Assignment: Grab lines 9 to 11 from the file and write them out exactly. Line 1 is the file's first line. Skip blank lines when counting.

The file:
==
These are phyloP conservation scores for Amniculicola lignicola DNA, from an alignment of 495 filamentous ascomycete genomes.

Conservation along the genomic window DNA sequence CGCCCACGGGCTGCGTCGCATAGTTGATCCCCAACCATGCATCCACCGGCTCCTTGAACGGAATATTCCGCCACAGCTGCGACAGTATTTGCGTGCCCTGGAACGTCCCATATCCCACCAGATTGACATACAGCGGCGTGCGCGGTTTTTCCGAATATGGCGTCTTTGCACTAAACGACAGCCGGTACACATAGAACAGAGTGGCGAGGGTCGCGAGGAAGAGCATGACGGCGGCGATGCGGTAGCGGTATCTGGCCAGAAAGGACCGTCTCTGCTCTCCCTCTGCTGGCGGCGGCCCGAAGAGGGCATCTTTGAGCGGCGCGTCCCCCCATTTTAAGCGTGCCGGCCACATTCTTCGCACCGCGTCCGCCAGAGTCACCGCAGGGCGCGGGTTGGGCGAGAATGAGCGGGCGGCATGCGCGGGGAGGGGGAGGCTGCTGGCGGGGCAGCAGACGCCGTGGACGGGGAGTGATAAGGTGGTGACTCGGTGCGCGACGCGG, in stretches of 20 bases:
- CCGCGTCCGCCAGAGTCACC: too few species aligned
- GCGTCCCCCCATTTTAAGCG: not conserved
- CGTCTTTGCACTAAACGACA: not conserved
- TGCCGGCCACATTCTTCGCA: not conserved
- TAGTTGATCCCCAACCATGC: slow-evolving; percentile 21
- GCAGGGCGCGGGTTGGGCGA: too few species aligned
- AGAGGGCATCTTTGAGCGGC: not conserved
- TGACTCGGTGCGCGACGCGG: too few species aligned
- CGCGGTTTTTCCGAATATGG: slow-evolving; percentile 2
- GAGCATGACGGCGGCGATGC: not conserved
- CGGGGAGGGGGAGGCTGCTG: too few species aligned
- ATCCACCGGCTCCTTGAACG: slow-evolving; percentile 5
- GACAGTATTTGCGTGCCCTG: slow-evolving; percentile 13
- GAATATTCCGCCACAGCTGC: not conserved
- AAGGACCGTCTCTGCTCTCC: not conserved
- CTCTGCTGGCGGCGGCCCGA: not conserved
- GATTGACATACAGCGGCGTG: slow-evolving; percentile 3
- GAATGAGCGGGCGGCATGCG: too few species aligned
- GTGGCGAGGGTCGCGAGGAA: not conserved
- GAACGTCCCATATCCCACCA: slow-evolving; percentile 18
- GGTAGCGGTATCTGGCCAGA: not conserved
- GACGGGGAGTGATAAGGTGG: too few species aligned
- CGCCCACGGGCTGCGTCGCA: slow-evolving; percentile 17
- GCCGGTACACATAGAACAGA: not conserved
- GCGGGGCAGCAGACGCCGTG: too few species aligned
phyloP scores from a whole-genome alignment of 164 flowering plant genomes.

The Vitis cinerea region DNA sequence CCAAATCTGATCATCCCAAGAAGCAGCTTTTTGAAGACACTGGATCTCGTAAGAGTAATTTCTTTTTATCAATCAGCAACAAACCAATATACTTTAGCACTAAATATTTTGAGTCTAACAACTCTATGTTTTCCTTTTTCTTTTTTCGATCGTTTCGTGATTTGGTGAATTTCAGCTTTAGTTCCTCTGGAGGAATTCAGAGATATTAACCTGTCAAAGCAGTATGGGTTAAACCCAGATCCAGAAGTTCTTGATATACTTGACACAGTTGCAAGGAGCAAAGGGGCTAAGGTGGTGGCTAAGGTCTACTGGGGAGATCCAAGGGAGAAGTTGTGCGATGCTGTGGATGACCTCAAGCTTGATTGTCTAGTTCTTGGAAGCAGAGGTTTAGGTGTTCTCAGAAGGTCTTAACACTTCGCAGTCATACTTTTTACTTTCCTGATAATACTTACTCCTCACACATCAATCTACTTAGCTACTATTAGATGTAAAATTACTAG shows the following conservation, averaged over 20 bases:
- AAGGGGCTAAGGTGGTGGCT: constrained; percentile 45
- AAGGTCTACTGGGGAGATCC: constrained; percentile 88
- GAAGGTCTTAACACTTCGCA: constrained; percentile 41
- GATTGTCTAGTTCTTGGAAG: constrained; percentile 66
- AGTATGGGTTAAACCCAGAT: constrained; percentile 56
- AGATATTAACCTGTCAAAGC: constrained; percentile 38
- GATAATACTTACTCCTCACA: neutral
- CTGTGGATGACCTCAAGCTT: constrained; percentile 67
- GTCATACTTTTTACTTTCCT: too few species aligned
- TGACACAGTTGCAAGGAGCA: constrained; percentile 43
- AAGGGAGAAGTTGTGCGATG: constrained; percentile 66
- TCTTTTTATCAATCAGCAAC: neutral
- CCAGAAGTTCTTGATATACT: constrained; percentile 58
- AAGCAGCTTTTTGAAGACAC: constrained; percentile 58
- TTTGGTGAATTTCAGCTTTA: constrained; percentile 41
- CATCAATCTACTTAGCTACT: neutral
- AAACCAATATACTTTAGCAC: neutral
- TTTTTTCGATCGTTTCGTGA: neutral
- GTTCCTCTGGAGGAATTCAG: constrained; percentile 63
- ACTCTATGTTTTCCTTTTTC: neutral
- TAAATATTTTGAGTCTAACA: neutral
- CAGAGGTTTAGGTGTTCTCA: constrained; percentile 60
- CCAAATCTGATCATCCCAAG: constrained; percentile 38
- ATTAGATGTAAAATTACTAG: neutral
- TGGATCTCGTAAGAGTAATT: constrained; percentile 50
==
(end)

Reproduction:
- AGAGGGCATCTTTGAGCGGC: not conserved
- TGACTCGGTGCGCGACGCGG: too few species aligned
- CGCGGTTTTTCCGAATATGG: slow-evolving; percentile 2